Social Commentary in The Forever Purge

A promotional movie image for "The Forever Purge". The name of the movie is shown in big block letters in the top right. A heavily armed man wearing face paint and a cowboy hat with attached bull horns sits astride a horse wearing a horse skull as a mask and painted with the US flag.

We watched “The Forever Purge” a few days ago and I felt like it was the weakest in the series so far. The acting was good. The sets and costumes were amazing, though there were quite a few instances where scenes and shots were lined up and slowed down as if in anticipation of screenshots, Wonder Woman style, which is a trend that is starting to get tiresome.

The main problem I had with the film is that social commentary was just too heavy-handed and clumsy. At some points, I expected all of the action to stop, the character to turn and look full into the camera, and for a “So kids…” monologue to ensue. It was too preachy.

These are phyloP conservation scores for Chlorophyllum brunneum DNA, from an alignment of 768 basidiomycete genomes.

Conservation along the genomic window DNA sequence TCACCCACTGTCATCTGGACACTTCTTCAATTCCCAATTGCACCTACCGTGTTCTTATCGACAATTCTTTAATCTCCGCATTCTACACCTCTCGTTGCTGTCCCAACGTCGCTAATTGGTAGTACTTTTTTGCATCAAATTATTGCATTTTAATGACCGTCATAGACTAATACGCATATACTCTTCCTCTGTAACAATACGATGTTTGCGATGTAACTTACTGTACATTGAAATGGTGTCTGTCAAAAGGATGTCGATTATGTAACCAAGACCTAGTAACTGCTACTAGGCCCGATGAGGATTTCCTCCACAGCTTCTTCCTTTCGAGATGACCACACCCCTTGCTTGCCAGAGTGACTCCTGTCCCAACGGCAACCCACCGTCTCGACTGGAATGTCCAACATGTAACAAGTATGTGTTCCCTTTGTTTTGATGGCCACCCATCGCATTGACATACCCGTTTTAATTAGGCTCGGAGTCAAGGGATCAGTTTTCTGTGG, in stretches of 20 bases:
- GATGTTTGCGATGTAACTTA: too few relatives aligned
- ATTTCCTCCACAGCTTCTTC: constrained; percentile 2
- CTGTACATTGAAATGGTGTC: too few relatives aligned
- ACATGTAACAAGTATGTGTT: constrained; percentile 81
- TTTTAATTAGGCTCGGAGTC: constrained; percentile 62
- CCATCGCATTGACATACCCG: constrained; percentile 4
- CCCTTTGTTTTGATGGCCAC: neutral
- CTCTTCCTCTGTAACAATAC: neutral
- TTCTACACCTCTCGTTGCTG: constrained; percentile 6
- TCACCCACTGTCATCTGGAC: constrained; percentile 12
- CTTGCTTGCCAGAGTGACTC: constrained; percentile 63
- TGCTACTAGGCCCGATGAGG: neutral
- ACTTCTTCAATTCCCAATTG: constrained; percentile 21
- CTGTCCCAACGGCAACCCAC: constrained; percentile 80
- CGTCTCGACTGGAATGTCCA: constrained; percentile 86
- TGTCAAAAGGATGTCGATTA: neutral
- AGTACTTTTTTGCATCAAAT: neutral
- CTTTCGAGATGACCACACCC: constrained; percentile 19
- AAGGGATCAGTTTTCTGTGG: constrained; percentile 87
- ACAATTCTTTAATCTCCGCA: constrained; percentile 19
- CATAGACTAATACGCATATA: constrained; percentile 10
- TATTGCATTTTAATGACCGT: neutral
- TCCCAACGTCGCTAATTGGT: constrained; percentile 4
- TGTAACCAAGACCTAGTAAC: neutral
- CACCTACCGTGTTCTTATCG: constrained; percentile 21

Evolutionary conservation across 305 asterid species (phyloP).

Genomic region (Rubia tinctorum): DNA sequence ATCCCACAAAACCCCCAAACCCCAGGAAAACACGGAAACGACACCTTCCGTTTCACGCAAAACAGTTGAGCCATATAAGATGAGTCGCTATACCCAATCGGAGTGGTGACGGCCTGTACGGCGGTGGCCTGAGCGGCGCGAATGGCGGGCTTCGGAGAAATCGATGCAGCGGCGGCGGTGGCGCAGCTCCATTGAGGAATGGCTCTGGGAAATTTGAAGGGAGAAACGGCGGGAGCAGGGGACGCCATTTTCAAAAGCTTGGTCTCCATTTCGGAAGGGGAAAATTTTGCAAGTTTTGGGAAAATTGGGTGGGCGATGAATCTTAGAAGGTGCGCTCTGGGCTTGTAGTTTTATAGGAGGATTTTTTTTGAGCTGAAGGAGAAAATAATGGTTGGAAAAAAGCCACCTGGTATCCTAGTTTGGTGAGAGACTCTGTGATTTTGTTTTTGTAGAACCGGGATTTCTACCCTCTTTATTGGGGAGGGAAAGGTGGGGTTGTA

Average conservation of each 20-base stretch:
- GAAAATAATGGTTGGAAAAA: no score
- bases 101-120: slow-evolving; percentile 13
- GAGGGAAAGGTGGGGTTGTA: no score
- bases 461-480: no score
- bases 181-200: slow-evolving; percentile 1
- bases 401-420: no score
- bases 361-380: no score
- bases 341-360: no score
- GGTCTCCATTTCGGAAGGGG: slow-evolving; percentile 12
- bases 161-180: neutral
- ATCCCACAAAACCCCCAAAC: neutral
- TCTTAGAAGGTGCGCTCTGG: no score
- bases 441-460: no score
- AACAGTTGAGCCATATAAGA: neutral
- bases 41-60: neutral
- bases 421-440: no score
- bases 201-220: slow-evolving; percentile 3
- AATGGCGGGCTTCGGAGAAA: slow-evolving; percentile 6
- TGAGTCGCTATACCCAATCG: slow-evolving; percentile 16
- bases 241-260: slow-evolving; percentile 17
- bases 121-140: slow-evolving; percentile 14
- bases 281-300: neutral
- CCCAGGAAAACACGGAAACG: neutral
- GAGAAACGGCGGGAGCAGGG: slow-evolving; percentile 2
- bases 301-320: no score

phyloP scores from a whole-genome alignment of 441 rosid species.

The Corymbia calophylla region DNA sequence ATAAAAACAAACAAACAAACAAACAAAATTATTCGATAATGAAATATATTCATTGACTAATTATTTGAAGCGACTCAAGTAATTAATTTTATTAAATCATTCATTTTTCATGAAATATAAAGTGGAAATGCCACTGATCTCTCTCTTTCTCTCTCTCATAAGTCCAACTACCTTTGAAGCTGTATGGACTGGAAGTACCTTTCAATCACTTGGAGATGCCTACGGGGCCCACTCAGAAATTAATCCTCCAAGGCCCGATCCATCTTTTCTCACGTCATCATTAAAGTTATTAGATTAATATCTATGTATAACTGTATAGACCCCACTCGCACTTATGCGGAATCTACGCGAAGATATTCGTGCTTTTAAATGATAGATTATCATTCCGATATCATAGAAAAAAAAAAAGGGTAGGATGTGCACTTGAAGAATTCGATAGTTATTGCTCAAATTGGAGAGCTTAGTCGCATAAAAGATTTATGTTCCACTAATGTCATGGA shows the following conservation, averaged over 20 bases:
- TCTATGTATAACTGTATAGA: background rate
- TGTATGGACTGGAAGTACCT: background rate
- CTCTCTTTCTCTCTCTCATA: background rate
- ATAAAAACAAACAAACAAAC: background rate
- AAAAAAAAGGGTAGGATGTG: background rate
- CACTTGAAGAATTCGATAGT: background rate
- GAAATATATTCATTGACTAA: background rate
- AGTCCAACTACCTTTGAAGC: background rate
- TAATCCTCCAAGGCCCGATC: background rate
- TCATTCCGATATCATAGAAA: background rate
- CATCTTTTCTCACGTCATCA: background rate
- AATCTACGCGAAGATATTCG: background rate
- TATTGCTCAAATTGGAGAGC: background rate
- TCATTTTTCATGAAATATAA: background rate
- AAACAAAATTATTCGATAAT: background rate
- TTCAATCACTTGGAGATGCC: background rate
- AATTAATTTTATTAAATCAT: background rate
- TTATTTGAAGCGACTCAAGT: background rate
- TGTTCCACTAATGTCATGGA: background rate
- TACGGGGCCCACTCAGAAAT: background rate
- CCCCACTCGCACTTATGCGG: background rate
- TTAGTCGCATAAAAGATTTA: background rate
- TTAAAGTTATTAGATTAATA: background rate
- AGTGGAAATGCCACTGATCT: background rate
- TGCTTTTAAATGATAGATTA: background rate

This movie was a deviation from the rest of the series, which focused on human nature and what people would do in severe circumstances. It was obvious that this movie was about Trump and Trump’s perceived cultural legacy, and it’s a shame to see how much Trump affected the minds of so many people.

I enjoy social commentary in movies, but make it a part of the movie itself instead of being explicitly stated. Make it complex and provoking, but let us figure it out as we digest the story and relate it to our own lives.

I’m tired of this idea that specific narratives and ideologies need to be shoved in people’s faces all of the time, baldly and without nuance. I’m reminded of the actions of certain groups who migrated from Twitter to Mastodon (Fediverse) after Elon Musk’s acquisition of Twitter. They had an explicitly stated desire to politicize everything on Mastodon as much as possible with current and former US political issues. One user commented that Mastodon users wanted to have a quiet space to discuss hobbies and interests and they had to specifically disrupt that to amplify their message. How vulgar. How perverse. How ironic!

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